Pranālī (Process): Peel the potatoes and boil them. It will take 20-25 minutes for them to boil. Mash the boiled potatoes. Dice the pointed gourd in wheel shape (round) and cut the onion and the chillies really small. Heat the ghee and upon getting heated, stir up the onion and chillies followed by the pointed gourd. Stir the gourd for 2 minutes and then add maida to it and stir for 3 minutes. Once the gourd gets properly mixed with maida, add water, a little salt, and a pinch of black pepper. Once the gravy gets thick, put it aside in a bowl making sure that the mixture is not too dry. This would take 3 minutes. Take the mashed potatoes and make ball-like shapes with them. Then flatten them out and place the gourd mixture on top of it. Put another potato flat mash on top of this. The filling should hold both the potato wheels together. This would look like a sandwich. Make 2 muffins in this way. Take a separate bowl and put gram flour, flour, and some salt. Add water/milk and mix them well. Dip the muffin in this muffin and deep fry them in ghee. It takes around 5 minutes to get fried properly.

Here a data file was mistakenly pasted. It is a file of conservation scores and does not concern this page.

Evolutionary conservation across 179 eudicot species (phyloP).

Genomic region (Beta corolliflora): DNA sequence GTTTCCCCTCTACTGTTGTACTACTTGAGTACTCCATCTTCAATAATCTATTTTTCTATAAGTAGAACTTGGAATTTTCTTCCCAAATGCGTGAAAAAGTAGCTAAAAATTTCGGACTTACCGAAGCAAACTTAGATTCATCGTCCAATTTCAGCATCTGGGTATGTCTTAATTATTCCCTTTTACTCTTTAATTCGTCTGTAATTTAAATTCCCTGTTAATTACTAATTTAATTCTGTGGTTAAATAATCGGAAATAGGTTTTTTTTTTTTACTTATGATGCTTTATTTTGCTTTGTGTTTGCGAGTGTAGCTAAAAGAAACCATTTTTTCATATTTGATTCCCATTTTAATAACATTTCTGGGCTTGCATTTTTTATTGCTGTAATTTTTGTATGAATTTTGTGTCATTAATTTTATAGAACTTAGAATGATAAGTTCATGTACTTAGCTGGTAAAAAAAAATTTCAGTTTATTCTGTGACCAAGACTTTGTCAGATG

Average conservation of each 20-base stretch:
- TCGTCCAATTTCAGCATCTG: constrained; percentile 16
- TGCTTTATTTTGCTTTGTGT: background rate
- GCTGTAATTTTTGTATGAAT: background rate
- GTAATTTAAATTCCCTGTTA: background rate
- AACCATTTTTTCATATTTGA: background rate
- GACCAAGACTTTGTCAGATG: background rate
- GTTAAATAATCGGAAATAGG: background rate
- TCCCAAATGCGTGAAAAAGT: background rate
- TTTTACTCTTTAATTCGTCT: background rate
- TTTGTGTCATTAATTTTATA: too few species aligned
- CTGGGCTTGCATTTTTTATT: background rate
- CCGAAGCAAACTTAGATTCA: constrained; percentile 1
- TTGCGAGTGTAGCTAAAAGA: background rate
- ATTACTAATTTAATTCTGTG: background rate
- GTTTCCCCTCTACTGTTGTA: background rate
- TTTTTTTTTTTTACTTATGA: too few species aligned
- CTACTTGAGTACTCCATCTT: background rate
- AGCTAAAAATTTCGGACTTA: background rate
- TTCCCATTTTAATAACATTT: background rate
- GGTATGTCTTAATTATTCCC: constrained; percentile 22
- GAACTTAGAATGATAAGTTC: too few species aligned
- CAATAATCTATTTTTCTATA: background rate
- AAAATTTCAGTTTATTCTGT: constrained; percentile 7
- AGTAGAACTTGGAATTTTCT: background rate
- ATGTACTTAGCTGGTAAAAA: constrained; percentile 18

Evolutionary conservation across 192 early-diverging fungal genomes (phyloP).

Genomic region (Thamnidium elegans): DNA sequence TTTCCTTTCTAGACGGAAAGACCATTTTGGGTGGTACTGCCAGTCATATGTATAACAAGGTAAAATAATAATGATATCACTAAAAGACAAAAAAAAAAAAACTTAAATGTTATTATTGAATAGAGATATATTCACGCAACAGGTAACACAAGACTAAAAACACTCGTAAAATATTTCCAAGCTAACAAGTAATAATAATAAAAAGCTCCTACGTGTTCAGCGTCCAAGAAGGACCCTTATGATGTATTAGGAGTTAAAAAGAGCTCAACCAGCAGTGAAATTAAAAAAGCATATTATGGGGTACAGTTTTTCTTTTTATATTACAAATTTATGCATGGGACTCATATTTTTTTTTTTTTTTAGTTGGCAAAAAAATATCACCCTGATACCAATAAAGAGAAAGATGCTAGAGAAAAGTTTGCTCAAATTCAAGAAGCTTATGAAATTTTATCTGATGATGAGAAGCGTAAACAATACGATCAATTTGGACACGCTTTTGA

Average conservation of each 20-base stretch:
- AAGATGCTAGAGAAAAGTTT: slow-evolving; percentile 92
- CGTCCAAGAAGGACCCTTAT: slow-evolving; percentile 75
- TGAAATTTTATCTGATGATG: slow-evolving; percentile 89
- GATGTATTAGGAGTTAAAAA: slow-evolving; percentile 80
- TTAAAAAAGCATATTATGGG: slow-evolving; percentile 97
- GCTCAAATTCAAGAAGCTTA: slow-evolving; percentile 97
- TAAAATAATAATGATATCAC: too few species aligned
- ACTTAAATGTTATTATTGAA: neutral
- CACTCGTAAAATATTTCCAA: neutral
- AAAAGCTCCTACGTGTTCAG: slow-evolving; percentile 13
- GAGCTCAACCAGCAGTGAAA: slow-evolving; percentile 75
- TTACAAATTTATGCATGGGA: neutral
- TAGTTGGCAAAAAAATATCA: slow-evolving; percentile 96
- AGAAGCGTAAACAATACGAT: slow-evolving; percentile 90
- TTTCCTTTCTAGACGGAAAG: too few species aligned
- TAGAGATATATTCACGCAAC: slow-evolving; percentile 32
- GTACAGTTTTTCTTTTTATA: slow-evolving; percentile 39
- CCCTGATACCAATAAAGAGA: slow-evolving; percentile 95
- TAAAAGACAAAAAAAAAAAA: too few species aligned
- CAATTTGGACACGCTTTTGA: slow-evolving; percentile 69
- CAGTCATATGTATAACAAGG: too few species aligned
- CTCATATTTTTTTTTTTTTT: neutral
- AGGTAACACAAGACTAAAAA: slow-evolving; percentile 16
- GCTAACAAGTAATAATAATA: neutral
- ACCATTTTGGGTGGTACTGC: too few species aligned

Serve with: Khichudi or with Dal-Rice

Prajnasundari Debi often found herself in the midst of several debates, one particular time about the recipe of guava jelly. In another event, she argued that the remaining portion of a fruit, rather than being thrown away, could be used to make morabbā (candied fruit). Mother Tagore, thus, was eminently creative when it came to cooking. Here’s another dish to get your creativity spiking. Ever heard of